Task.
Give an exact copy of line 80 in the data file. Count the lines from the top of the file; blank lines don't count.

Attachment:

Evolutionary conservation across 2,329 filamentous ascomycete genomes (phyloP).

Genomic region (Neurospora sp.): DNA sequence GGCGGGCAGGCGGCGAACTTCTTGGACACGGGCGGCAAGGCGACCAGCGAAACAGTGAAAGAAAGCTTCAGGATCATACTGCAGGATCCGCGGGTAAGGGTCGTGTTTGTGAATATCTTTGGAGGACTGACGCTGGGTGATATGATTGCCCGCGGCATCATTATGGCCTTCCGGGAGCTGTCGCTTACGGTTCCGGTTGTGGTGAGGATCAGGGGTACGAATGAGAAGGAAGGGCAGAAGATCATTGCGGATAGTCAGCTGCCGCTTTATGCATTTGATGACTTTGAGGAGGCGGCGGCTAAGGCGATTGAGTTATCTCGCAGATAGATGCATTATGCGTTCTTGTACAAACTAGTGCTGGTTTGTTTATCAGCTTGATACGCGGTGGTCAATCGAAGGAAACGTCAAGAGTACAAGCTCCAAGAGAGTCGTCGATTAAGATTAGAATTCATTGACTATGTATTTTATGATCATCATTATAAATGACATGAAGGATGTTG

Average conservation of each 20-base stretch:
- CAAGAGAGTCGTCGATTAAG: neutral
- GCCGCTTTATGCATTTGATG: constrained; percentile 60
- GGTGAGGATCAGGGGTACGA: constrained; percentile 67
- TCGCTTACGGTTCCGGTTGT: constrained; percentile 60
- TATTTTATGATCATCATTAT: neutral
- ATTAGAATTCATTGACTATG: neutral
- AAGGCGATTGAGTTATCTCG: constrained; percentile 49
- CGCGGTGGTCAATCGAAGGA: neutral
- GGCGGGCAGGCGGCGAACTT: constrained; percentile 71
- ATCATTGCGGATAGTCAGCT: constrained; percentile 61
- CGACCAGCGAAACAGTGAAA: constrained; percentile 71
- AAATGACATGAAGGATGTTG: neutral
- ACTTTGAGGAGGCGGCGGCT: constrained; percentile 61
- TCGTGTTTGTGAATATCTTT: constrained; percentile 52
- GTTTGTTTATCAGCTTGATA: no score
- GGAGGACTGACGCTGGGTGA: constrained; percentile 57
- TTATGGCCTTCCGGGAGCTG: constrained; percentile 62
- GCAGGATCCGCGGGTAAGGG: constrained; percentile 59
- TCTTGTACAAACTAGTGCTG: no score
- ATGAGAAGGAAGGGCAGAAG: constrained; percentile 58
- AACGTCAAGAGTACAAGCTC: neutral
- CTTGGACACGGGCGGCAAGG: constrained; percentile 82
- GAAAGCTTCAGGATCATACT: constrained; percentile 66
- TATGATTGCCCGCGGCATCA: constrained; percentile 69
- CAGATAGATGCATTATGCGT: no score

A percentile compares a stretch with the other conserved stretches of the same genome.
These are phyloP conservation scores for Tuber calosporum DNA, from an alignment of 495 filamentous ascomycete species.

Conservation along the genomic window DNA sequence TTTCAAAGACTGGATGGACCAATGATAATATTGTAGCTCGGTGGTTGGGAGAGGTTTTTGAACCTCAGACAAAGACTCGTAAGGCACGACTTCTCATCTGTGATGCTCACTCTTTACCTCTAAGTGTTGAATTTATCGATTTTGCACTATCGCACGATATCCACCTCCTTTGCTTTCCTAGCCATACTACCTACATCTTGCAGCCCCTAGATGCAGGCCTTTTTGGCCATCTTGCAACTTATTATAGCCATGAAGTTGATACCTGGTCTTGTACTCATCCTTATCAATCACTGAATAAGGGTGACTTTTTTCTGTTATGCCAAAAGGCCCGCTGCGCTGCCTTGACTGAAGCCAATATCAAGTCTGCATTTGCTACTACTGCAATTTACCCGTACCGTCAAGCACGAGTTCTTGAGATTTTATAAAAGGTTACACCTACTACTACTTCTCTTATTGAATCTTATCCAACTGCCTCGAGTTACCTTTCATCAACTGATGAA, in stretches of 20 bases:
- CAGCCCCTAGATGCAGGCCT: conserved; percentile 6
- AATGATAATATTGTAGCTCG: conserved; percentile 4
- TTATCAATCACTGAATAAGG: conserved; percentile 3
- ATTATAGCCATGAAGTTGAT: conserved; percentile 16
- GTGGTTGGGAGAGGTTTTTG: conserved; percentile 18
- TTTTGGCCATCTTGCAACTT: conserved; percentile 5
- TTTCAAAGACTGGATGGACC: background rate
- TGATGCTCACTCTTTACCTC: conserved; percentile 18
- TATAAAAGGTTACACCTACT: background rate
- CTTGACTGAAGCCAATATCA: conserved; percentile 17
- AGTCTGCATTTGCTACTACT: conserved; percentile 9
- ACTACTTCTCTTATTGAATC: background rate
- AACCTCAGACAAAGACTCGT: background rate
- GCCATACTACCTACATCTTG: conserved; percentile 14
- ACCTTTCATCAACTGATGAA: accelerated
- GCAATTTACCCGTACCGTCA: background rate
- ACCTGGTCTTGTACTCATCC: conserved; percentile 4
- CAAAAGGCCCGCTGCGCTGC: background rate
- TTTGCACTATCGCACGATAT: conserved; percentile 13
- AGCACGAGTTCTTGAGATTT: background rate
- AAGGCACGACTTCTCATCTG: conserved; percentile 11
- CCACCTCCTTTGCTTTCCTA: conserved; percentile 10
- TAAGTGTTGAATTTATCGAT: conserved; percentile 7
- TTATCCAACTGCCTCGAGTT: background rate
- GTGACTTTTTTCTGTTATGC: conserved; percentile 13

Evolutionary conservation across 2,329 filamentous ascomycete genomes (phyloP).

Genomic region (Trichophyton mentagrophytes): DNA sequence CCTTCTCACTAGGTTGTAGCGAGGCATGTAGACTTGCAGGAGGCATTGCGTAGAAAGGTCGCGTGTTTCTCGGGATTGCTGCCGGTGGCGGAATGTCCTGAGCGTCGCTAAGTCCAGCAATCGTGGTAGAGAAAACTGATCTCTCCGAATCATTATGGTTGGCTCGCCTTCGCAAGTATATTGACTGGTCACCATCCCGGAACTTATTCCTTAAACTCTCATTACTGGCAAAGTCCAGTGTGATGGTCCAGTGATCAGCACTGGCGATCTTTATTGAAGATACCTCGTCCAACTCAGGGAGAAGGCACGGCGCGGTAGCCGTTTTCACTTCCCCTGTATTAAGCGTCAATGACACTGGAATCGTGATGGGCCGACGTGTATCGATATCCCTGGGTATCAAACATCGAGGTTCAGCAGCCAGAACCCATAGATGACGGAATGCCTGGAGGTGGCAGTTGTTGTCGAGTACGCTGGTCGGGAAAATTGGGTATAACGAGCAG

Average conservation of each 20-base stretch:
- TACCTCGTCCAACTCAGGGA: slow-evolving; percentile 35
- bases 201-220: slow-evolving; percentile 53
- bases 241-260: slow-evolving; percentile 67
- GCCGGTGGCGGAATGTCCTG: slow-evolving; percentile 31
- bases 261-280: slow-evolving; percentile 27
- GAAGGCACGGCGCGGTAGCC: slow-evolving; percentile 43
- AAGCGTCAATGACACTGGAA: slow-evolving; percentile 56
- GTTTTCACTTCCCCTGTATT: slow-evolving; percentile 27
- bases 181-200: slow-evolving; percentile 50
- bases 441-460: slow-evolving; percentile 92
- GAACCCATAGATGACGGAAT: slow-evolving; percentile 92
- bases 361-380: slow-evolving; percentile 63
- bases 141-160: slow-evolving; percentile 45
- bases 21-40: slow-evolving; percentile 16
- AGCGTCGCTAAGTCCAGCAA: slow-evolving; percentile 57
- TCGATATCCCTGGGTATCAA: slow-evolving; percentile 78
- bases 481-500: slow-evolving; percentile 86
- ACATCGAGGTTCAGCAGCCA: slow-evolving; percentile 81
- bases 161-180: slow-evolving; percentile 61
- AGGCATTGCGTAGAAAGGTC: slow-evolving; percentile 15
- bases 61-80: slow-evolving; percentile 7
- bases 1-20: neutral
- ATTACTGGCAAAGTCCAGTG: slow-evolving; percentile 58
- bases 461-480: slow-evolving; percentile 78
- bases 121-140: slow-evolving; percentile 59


- bases 61-80: slow-evolving; percentile 7